Prof. Dr. Ana Martin-Villalba studied medicine at the University of Murcia in Spain and in Leeds, Great Britain. She received her doctorate from the University of Heidelberg in 1998, where she studied the role of death ligands (CD95L, TNF and TRAIL) in apoptosis in the human brain after stroke. In 2006, Martin-Villalba became head of the Junior Group Molecular Neurobiology at the DKFZ. Since 2011, she has been Professor of "Neurobiology of Brain Tumors" at the University of Heidelberg and Head of the Department of Molecular Neurobiology at the DKFZ. Her work in the field of CNS regeneration was awarded an ERC Consolidator Grant in 2017. Her awards include the Paul Ehrlich and Ludwig Darmstädter Young Investigators Prize, the Heinz Maier-Leibnitz Prize of the German Research Foundation and the Walther and Christine Richtzenhain Prize. 

Dr. Germán Camargo Ortega and Prof. Dr. Magdalena Götz received the "GSCN 2019 Publication of the Year Award" for their discovery of the important role of the protein Akna in the decision of the stem cell whether and how it differentiates further. Together with the other co-first authors Dr. Sven Falk and Dr. Pia A. Johansson Camargo Ortega observed that the protein Akna controls the behavior of neural stem cells via a mechanism that might also be important for the formation of metastases. The scientists isolated cells that either renew themselves and form further neural stem cells or differentiate and form nerve cells. They found that the protein Akna was found in much higher concentrations in the stem cells that developed into nerve cells. If it was less present, the stem cells remained in the niche, whereas higher protein concentrations increased the detachment of the stem cell from its niche and thus promoted differentiation into a neural cell. The scientists were particularly surprised by the position of the protein on the centrosome, a small organelle inside the cell that is responsible for the organization of the cytoskeleton and cell division. The researchers were able to show that Akna anchors the cell scaffold in the form of microtubules. This can weaken the connections to the neighboring cells and promote detachment and migration from the stem cell niche. This identified mechanism via the Akna protein can play a central role in various medically relevant processes.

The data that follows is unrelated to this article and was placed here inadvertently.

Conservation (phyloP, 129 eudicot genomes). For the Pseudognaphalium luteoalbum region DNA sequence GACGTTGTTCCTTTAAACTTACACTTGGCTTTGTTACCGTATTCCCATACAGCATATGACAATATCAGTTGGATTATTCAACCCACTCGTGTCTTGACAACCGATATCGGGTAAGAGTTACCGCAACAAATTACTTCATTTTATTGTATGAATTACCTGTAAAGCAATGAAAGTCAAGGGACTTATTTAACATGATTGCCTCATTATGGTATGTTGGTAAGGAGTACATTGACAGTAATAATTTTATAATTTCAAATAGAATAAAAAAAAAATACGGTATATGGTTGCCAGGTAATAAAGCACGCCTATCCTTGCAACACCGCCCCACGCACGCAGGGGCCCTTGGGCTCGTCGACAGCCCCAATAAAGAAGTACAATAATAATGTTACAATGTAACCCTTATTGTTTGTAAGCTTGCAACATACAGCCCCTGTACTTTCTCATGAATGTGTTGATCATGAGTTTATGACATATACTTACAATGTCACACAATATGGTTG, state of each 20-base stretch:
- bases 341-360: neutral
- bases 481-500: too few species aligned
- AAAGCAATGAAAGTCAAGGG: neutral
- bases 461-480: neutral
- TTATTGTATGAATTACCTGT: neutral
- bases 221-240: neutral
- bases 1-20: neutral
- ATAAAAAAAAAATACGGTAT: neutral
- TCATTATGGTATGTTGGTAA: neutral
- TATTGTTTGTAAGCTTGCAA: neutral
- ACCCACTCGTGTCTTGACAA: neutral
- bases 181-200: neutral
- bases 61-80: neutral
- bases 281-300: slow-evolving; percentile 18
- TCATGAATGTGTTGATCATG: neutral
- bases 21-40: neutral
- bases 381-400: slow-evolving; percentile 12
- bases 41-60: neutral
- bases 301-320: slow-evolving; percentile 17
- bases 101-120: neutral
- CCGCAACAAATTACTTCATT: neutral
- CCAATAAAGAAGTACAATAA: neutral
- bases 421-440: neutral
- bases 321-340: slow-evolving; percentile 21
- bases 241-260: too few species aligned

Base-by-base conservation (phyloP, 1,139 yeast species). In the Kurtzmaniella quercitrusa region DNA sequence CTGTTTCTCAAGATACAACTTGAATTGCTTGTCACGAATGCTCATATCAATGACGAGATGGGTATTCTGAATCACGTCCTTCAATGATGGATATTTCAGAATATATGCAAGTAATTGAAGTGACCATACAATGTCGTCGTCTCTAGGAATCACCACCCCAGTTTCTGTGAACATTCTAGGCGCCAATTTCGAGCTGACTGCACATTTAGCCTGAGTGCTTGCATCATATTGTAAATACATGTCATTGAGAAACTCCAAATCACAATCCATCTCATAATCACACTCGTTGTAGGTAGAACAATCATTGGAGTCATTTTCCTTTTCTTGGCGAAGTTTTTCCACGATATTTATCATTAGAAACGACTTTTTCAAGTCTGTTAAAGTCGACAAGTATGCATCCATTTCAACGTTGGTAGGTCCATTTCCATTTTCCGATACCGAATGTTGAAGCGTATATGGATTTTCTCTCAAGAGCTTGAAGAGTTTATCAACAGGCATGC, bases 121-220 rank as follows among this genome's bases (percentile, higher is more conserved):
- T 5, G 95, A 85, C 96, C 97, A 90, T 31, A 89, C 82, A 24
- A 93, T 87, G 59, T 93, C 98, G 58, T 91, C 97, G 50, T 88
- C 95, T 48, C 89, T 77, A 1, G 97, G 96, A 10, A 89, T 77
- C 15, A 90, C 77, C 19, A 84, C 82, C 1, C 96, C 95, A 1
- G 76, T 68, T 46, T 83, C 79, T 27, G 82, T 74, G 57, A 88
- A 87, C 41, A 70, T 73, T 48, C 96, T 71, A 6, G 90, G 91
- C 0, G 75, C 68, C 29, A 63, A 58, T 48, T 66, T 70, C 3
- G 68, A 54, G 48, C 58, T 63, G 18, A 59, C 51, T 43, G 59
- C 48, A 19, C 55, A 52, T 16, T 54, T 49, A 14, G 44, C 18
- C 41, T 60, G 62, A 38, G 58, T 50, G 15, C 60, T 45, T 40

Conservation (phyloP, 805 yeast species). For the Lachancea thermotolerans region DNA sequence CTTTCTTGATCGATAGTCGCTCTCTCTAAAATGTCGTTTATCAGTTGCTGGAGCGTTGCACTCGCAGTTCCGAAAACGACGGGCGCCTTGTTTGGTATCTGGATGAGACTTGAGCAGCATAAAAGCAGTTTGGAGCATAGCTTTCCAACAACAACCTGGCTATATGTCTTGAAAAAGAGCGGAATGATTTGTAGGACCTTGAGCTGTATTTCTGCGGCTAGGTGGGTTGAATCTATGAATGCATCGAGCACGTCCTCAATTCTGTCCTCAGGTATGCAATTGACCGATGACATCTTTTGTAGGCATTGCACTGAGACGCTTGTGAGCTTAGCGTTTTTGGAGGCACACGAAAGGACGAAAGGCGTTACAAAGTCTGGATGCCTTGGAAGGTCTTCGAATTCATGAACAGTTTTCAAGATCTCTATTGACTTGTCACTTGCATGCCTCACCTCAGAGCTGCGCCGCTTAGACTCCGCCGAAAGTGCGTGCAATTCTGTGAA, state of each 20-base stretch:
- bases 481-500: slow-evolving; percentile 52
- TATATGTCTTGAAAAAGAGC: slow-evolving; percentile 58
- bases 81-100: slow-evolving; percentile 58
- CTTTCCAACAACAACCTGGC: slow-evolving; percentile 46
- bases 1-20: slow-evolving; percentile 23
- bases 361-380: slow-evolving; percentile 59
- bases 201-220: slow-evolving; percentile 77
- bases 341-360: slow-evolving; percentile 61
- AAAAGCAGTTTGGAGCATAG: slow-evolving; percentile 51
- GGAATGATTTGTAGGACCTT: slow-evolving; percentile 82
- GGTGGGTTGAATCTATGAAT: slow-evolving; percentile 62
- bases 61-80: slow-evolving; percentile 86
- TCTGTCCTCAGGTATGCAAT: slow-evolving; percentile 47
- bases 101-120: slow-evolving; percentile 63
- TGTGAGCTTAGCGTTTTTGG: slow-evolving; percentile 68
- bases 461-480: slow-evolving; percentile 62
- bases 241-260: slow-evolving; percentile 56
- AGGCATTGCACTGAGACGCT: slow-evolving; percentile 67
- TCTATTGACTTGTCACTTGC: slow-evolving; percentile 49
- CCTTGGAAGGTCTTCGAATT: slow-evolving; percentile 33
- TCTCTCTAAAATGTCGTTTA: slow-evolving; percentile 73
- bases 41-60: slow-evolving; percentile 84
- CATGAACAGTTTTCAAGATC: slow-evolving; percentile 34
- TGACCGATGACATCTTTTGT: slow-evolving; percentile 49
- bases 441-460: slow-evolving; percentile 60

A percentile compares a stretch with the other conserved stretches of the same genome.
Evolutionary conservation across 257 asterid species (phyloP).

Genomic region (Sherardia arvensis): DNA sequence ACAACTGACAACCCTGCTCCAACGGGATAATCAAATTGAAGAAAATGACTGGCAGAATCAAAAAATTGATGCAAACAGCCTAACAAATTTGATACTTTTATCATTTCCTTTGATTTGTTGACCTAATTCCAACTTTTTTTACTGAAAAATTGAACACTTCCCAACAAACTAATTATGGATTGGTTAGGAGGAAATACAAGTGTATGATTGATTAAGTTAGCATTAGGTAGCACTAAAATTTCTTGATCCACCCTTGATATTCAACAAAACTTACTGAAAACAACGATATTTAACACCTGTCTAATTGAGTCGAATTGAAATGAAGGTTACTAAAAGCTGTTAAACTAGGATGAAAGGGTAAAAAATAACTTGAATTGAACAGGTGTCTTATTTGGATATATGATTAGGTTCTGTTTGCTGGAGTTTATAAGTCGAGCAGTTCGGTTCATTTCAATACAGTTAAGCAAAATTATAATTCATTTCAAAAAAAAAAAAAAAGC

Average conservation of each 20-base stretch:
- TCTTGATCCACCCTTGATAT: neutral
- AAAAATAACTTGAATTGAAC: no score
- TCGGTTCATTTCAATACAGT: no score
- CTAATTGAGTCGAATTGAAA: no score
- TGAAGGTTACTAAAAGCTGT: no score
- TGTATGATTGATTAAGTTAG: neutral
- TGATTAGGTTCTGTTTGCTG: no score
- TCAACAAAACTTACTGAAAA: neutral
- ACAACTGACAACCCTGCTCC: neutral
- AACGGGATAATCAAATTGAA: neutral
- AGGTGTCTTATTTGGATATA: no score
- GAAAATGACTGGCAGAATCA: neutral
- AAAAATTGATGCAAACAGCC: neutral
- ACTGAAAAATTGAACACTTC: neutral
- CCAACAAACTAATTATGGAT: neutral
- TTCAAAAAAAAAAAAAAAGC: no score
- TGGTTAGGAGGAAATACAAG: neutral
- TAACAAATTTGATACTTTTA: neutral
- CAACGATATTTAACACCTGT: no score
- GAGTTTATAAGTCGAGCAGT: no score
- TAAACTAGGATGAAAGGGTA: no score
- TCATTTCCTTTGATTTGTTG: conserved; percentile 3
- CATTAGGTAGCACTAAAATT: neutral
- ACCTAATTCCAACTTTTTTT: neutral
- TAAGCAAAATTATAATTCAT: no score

Publication: Camargo Ortega G, Falk S, Johansson PA, Peyre E, Broix L, Sahu SK, Hirst W, Schlichthaerle T, De Juan Romero C, Draganova K, Vinopal S, Chinnappa K, Gavranovic A, Karakaya T, Steininger T, Merl-Pham J, Feederle R, Shao W, Shi SH, Hauck SM, Jungmann R, Bradke F, Borrell V, Geerlof A, Reber S, Tiwari VK, Huttner WB, Wilsch-Bräuninger M, Nguyen L, and Götz M (2019) „The centrosome protein Akna regulates neurogenesis via microtubule organization“, 2019, Nature 567, 113–117, DOI: 10.1038/s41586-019-0962- Link: https://www.nature.com/articles/s41586-019-0962-4 

The three GSCN awards are endowed with 1,500 Euros each, and the award winners will give a lecture at the Presidential Symposium on Tuesday, 24 September at this year’s GSCN Stem Cell Conference from 23 – 25 September 2019 in Berlin. 

The GSCN was founded in 2013 and aims to better network, support and disseminate its results and research to a broad public. For more information, please visit www.gscn.org.